Speaking of Japan and the Holocaust. I just re-read Rotem Kowner's piece on the rise and fall of Holocaust denial in Japan*****, and to me it illustrates perfectly Japan's dichotomy in political / historical awareness:
  • On one side, the neo-fascist minority that cripples the whole political system manages to put a lid on wartime atrocities, denying the crimes, making sure no law emerges that would make denial illegal (Japan had to wait until 1999 to see a - local - ruling stating the existence of the Holocaust)
  • On the other side, the vast peaceful majority that now associate the Holocaust with the bombing of Hiroshima-Nagasaki (another war crime and trauma with long lasting effects), but without mentioning the responsibility of the Imperial regime in the conflict, or of course the countless war crimes it perpetrated
  • This ignorance / selective memory serves the purpose of the revisionists, because the dark side of Japan's history remains hidden under the overwhelming lid of nuclear apocalypse, and because Japan is presented as a victim... which ironically paves the way for their project of revising the Constitution to discard the peaceful nature of Post-War Japan, and restore the belligerent nature of Imperial Japan (see "Shinzo Abe: an offensive Defense White Paper ahead of the elections... and Constitutional Revolution"). After the Rape of Nankin, that's the Rape of Hiroshima and Nagasaki, where the victims of atomic bombings become victim a second time, forced into becoming propaganda tools for the impostors who want to disgrace Japan for the second time.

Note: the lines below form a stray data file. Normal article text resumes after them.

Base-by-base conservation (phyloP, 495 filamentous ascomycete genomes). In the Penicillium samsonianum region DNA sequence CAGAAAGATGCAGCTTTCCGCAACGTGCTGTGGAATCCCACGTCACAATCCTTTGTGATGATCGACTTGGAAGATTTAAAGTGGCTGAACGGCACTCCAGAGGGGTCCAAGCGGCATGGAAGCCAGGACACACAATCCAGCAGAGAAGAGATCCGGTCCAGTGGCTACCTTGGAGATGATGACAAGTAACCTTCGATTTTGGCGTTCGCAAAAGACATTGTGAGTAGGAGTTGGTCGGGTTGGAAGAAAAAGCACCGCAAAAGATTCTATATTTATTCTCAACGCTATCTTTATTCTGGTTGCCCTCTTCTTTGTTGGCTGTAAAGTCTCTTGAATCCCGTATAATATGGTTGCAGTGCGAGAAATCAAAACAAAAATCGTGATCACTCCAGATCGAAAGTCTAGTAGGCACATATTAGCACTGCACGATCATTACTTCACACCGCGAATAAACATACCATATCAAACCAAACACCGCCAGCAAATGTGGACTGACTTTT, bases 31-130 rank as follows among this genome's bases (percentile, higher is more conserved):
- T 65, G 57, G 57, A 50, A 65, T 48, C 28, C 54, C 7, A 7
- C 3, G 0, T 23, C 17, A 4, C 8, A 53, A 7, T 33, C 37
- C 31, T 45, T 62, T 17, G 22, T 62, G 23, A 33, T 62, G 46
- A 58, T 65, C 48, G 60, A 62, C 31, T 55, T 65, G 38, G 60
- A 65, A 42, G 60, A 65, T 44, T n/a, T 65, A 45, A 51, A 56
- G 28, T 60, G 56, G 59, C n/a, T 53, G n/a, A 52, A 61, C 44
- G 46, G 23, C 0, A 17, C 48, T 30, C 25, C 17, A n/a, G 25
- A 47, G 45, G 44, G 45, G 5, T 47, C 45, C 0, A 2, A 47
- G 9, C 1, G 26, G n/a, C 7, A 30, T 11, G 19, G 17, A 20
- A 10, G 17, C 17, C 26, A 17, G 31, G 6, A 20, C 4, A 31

6 in 10 Japanese think their country should be more respected than it is overseas. They have the power to fix that by voting for democracy, honor, and justice or at least, since no one seem to be representing these values in their most devastated political landscape, by removing from power the dangerous minority of fascists who've been corrupting their whole political system for decades.

It would be easier if the right questions were asked. To better bridge the gap between Japan and its neighbors, it would be interesting to measure and follow the gap between what the Japanese people knows and what the Japanese leaders know.


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* "Japan's Glaring Image Gap" (Wall Street Journal - 20130712)
** "Japanese Public's Mood Rebounding, Abe Highly Popular" (Pew Research - 20130711)
*** see scores mentioned in "So you want to know what is 'necessary', Mr Hashimoto?"
**** see previous episodes, most recently "Shinzo Abe: an offensive Defense White Paper ahead of the elections... and Constitutional Revolution"
**** the US were clearly instrumental in the lack of justice for Imperial Japan war crimes (see "Can't top that? Shinzo Abe posing as Shiro Ishii, the Josef Mengele of Imperial Japan"), and I'm glad to see many American local authorities show the way (e.g. Glendale, CA will also have a memorial for the victims of sexual slavery)
***** see "Tokyo recognizes Auschwitz: the rise and fall of Holocaust denial in Japan, 1989–1999" (Rotem KOWNER - Journal of Genocide Research (2001), 3(2), 257–272)